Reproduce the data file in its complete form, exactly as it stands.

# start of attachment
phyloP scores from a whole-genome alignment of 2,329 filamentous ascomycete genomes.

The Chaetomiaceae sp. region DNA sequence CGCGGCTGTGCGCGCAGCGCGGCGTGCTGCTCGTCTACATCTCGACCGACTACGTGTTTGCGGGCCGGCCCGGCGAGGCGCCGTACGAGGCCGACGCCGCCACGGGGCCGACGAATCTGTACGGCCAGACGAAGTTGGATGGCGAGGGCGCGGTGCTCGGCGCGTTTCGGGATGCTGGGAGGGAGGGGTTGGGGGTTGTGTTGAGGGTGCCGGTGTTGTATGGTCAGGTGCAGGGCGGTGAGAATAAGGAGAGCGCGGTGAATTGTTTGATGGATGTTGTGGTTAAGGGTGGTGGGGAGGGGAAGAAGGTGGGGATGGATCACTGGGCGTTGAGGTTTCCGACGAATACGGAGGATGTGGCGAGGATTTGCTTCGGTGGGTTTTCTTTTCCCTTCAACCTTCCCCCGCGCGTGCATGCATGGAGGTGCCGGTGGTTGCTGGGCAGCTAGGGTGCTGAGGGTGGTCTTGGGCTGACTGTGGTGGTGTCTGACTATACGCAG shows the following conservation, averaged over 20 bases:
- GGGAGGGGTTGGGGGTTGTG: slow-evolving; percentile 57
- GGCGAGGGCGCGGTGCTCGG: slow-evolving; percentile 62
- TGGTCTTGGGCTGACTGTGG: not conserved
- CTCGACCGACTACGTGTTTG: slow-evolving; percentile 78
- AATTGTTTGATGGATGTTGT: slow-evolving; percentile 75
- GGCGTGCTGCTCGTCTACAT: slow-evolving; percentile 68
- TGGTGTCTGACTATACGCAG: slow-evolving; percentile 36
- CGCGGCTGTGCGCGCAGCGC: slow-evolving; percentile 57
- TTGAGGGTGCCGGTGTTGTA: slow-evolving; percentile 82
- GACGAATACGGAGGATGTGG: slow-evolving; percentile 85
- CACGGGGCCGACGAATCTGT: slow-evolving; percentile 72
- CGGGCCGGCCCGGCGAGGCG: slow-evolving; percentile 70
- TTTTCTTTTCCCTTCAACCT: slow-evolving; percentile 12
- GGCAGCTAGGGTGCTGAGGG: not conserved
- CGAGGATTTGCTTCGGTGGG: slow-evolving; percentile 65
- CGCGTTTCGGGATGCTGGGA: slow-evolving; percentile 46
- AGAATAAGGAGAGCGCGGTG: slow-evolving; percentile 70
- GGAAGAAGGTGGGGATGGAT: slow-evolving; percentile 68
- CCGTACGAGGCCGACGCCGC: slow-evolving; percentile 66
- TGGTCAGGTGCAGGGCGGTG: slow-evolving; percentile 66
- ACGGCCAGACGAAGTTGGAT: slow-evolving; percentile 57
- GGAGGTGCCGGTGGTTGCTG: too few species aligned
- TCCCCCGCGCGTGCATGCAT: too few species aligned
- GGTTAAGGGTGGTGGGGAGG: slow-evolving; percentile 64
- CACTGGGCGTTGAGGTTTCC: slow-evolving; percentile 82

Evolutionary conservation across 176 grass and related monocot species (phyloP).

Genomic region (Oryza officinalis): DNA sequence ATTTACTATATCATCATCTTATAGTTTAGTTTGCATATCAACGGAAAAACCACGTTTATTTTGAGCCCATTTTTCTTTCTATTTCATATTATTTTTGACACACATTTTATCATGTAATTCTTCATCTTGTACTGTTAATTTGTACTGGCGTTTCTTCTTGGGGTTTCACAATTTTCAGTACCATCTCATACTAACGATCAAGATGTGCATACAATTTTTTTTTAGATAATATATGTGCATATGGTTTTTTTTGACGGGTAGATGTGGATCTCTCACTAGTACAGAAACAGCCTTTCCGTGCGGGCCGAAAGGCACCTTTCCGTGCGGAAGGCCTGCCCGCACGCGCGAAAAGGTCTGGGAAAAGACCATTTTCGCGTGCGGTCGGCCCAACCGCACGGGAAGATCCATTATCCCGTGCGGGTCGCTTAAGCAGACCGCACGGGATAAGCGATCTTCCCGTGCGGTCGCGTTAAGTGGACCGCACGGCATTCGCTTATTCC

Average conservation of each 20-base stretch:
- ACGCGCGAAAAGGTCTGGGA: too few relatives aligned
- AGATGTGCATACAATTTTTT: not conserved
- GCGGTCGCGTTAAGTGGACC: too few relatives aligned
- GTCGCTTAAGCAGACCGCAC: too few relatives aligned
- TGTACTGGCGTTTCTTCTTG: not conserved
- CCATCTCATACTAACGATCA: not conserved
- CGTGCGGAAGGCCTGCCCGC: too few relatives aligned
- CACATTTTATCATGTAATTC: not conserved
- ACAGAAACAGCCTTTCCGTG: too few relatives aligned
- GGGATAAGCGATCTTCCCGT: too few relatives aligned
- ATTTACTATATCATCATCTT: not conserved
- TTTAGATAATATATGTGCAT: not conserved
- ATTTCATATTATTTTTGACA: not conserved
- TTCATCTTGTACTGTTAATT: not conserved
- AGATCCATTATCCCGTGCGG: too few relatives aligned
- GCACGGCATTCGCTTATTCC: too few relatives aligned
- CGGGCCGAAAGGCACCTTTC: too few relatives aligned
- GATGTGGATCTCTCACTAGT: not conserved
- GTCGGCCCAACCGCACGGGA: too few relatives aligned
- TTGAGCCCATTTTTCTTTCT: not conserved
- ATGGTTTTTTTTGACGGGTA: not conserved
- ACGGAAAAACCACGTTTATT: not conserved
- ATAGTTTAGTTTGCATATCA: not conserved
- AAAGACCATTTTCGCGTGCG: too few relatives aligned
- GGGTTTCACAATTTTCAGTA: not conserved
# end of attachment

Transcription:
phyloP scores from a whole-genome alignment of 2,329 filamentous ascomycete genomes.

The Chaetomiaceae sp. region DNA sequence CGCGGCTGTGCGCGCAGCGCGGCGTGCTGCTCGTCTACATCTCGACCGACTACGTGTTTGCGGGCCGGCCCGGCGAGGCGCCGTACGAGGCCGACGCCGCCACGGGGCCGACGAATCTGTACGGCCAGACGAAGTTGGATGGCGAGGGCGCGGTGCTCGGCGCGTTTCGGGATGCTGGGAGGGAGGGGTTGGGGGTTGTGTTGAGGGTGCCGGTGTTGTATGGTCAGGTGCAGGGCGGTGAGAATAAGGAGAGCGCGGTGAATTGTTTGATGGATGTTGTGGTTAAGGGTGGTGGGGAGGGGAAGAAGGTGGGGATGGATCACTGGGCGTTGAGGTTTCCGACGAATACGGAGGATGTGGCGAGGATTTGCTTCGGTGGGTTTTCTTTTCCCTTCAACCTTCCCCCGCGCGTGCATGCATGGAGGTGCCGGTGGTTGCTGGGCAGCTAGGGTGCTGAGGGTGGTCTTGGGCTGACTGTGGTGGTGTCTGACTATACGCAG shows the following conservation, averaged over 20 bases:
- GGGAGGGGTTGGGGGTTGTG: slow-evolving; percentile 57
- GGCGAGGGCGCGGTGCTCGG: slow-evolving; percentile 62
- TGGTCTTGGGCTGACTGTGG: not conserved
- CTCGACCGACTACGTGTTTG: slow-evolving; percentile 78
- AATTGTTTGATGGATGTTGT: slow-evolving; percentile 75
- GGCGTGCTGCTCGTCTACAT: slow-evolving; percentile 68
- TGGTGTCTGACTATACGCAG: slow-evolving; percentile 36
- CGCGGCTGTGCGCGCAGCGC: slow-evolving; percentile 57
- TTGAGGGTGCCGGTGTTGTA: slow-evolving; percentile 82
- GACGAATACGGAGGATGTGG: slow-evolving; percentile 85
- CACGGGGCCGACGAATCTGT: slow-evolving; percentile 72
- CGGGCCGGCCCGGCGAGGCG: slow-evolving; percentile 70
- TTTTCTTTTCCCTTCAACCT: slow-evolving; percentile 12
- GGCAGCTAGGGTGCTGAGGG: not conserved
- CGAGGATTTGCTTCGGTGGG: slow-evolving; percentile 65
- CGCGTTTCGGGATGCTGGGA: slow-evolving; percentile 46
- AGAATAAGGAGAGCGCGGTG: slow-evolving; percentile 70
- GGAAGAAGGTGGGGATGGAT: slow-evolving; percentile 68
- CCGTACGAGGCCGACGCCGC: slow-evolving; percentile 66
- TGGTCAGGTGCAGGGCGGTG: slow-evolving; percentile 66
- ACGGCCAGACGAAGTTGGAT: slow-evolving; percentile 57
- GGAGGTGCCGGTGGTTGCTG: too few species aligned
- TCCCCCGCGCGTGCATGCAT: too few species aligned
- GGTTAAGGGTGGTGGGGAGG: slow-evolving; percentile 64
- CACTGGGCGTTGAGGTTTCC: slow-evolving; percentile 82

Evolutionary conservation across 176 grass and related monocot species (phyloP).

Genomic region (Oryza officinalis): DNA sequence ATTTACTATATCATCATCTTATAGTTTAGTTTGCATATCAACGGAAAAACCACGTTTATTTTGAGCCCATTTTTCTTTCTATTTCATATTATTTTTGACACACATTTTATCATGTAATTCTTCATCTTGTACTGTTAATTTGTACTGGCGTTTCTTCTTGGGGTTTCACAATTTTCAGTACCATCTCATACTAACGATCAAGATGTGCATACAATTTTTTTTTAGATAATATATGTGCATATGGTTTTTTTTGACGGGTAGATGTGGATCTCTCACTAGTACAGAAACAGCCTTTCCGTGCGGGCCGAAAGGCACCTTTCCGTGCGGAAGGCCTGCCCGCACGCGCGAAAAGGTCTGGGAAAAGACCATTTTCGCGTGCGGTCGGCCCAACCGCACGGGAAGATCCATTATCCCGTGCGGGTCGCTTAAGCAGACCGCACGGGATAAGCGATCTTCCCGTGCGGTCGCGTTAAGTGGACCGCACGGCATTCGCTTATTCC

Average conservation of each 20-base stretch:
- ACGCGCGAAAAGGTCTGGGA: too few relatives aligned
- AGATGTGCATACAATTTTTT: not conserved
- GCGGTCGCGTTAAGTGGACC: too few relatives aligned
- GTCGCTTAAGCAGACCGCAC: too few relatives aligned
- TGTACTGGCGTTTCTTCTTG: not conserved
- CCATCTCATACTAACGATCA: not conserved
- CGTGCGGAAGGCCTGCCCGC: too few relatives aligned
- CACATTTTATCATGTAATTC: not conserved
- ACAGAAACAGCCTTTCCGTG: too few relatives aligned
- GGGATAAGCGATCTTCCCGT: too few relatives aligned
- ATTTACTATATCATCATCTT: not conserved
- TTTAGATAATATATGTGCAT: not conserved
- ATTTCATATTATTTTTGACA: not conserved
- TTCATCTTGTACTGTTAATT: not conserved
- AGATCCATTATCCCGTGCGG: too few relatives aligned
- GCACGGCATTCGCTTATTCC: too few relatives aligned
- CGGGCCGAAAGGCACCTTTC: too few relatives aligned
- GATGTGGATCTCTCACTAGT: not conserved
- GTCGGCCCAACCGCACGGGA: too few relatives aligned
- TTGAGCCCATTTTTCTTTCT: not conserved
- ATGGTTTTTTTTGACGGGTA: not conserved
- ACGGAAAAACCACGTTTATT: not conserved
- ATAGTTTAGTTTGCATATCA: not conserved
- AAAGACCATTTTCGCGTGCG: too few relatives aligned
- GGGTTTCACAATTTTCAGTA: not conserved